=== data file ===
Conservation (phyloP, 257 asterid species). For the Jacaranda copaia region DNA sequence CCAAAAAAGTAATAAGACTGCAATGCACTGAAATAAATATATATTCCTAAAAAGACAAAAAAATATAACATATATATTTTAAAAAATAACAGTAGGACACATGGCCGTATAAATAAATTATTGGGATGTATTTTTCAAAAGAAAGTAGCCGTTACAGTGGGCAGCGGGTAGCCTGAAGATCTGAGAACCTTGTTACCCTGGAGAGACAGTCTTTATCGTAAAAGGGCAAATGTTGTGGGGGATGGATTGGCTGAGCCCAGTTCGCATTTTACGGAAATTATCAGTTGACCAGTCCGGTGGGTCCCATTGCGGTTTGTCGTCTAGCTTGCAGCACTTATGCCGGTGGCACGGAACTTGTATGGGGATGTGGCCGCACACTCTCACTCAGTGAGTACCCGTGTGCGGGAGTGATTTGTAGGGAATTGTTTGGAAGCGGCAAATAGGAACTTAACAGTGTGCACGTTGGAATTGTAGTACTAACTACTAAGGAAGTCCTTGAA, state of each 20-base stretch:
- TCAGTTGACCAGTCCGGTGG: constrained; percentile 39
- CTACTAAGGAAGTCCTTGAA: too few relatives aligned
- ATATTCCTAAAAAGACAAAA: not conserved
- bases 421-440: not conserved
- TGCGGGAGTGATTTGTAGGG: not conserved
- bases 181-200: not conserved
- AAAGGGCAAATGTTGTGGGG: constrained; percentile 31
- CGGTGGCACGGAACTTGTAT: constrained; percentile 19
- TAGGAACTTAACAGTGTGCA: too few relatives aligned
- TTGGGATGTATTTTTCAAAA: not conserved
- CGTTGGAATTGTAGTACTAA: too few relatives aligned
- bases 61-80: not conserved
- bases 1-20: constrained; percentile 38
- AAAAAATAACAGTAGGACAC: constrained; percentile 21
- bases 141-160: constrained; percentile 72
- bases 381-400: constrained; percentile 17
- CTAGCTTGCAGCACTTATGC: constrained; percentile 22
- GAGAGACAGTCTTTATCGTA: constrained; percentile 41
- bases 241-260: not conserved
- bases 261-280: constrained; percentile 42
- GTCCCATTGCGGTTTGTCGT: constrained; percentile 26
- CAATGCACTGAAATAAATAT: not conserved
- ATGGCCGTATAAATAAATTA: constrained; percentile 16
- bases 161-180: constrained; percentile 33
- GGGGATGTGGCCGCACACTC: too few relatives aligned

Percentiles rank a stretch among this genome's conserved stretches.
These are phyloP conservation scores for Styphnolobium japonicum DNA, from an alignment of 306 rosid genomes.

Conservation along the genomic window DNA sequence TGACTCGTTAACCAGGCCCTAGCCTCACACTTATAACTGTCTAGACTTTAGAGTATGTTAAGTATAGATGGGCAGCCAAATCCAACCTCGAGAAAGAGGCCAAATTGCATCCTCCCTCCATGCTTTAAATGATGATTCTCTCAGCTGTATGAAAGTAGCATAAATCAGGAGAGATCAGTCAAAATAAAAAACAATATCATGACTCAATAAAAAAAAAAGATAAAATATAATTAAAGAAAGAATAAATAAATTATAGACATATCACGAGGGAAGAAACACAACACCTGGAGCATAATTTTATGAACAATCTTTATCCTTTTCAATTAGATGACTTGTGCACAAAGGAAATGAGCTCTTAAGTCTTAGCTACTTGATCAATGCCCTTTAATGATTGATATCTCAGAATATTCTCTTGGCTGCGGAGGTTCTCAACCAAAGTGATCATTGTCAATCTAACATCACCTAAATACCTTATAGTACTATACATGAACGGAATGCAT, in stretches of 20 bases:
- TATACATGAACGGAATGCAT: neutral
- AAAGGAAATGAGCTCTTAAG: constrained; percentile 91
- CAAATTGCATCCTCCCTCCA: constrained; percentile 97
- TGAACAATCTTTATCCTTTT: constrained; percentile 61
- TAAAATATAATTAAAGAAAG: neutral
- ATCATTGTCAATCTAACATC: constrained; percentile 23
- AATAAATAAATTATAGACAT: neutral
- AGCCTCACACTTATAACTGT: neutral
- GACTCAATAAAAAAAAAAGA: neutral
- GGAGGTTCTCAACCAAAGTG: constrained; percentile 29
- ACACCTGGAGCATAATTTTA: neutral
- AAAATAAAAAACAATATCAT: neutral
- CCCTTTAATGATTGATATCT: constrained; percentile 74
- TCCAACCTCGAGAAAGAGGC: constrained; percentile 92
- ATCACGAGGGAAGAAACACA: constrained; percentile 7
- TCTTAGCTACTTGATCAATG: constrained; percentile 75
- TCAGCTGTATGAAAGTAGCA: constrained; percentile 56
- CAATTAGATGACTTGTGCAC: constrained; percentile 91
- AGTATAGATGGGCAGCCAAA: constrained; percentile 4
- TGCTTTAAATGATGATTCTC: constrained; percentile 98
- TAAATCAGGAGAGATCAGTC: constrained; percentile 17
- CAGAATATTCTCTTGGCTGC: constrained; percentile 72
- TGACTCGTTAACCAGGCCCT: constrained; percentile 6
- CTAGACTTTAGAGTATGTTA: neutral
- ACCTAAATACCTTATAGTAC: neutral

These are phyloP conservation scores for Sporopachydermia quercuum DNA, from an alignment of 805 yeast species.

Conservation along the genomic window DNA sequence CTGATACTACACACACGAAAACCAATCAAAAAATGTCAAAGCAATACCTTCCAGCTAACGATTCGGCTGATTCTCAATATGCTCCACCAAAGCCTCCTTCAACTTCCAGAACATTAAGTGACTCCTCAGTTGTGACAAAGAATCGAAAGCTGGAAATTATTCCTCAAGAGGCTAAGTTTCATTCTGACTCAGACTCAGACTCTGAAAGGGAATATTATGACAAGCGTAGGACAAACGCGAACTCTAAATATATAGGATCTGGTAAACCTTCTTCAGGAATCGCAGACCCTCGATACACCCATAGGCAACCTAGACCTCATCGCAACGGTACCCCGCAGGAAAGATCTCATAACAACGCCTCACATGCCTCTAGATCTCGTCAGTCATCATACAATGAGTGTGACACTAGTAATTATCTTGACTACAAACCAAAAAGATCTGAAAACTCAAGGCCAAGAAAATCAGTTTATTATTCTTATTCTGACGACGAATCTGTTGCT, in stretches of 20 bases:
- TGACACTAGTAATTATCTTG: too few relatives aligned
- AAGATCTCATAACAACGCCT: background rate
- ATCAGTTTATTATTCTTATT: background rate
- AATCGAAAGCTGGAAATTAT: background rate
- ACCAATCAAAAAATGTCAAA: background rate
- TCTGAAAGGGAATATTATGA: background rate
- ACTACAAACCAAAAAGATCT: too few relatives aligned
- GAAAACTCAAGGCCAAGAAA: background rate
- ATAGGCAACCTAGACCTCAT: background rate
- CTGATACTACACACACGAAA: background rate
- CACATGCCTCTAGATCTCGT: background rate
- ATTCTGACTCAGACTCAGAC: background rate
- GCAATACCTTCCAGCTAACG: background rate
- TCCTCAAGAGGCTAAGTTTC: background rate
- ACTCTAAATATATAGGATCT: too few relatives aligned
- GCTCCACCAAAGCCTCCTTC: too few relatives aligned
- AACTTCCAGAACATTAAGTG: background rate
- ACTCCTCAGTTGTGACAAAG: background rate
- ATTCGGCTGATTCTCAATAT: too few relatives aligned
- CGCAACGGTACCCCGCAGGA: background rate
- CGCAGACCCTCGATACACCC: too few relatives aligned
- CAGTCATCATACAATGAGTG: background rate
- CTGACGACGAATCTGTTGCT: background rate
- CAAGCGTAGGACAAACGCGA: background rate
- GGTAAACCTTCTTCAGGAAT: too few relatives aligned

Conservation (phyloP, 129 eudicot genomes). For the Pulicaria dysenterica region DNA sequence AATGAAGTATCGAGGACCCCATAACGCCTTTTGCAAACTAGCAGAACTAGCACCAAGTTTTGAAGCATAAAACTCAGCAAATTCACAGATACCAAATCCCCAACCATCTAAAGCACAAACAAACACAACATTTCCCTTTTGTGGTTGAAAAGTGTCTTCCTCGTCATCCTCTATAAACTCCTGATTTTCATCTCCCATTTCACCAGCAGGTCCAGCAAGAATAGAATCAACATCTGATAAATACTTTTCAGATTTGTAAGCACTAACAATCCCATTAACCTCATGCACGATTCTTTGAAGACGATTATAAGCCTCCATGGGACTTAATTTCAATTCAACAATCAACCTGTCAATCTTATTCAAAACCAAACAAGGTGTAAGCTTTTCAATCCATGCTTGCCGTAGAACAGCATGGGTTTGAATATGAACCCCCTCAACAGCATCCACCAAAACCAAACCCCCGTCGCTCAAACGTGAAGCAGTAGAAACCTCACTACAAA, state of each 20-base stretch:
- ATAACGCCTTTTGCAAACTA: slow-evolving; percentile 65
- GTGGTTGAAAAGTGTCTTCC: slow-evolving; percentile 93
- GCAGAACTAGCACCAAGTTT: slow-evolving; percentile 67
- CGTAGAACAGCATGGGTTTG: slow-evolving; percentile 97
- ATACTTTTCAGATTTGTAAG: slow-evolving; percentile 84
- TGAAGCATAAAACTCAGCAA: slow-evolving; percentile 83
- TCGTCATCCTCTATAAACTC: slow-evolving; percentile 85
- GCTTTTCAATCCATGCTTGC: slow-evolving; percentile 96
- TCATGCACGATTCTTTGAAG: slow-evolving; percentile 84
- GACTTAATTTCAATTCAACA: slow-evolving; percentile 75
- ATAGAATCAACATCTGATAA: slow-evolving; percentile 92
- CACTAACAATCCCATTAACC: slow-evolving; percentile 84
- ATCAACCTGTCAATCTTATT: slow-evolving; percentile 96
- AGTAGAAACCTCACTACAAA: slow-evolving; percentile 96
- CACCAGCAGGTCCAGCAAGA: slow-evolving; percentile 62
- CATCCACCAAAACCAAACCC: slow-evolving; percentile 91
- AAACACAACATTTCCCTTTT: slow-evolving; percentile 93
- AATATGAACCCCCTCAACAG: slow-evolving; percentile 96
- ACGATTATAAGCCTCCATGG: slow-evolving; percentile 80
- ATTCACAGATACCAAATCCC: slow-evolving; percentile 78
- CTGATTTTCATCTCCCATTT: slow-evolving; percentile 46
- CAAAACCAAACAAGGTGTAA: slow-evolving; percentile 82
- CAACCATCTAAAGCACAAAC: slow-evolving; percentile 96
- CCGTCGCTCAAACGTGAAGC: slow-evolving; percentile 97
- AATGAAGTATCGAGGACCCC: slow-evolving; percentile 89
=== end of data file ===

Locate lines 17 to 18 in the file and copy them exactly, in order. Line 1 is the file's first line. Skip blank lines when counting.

- bases 381-400: constrained; percentile 17
- CTAGCTTGCAGCACTTATGC: constrained; percentile 22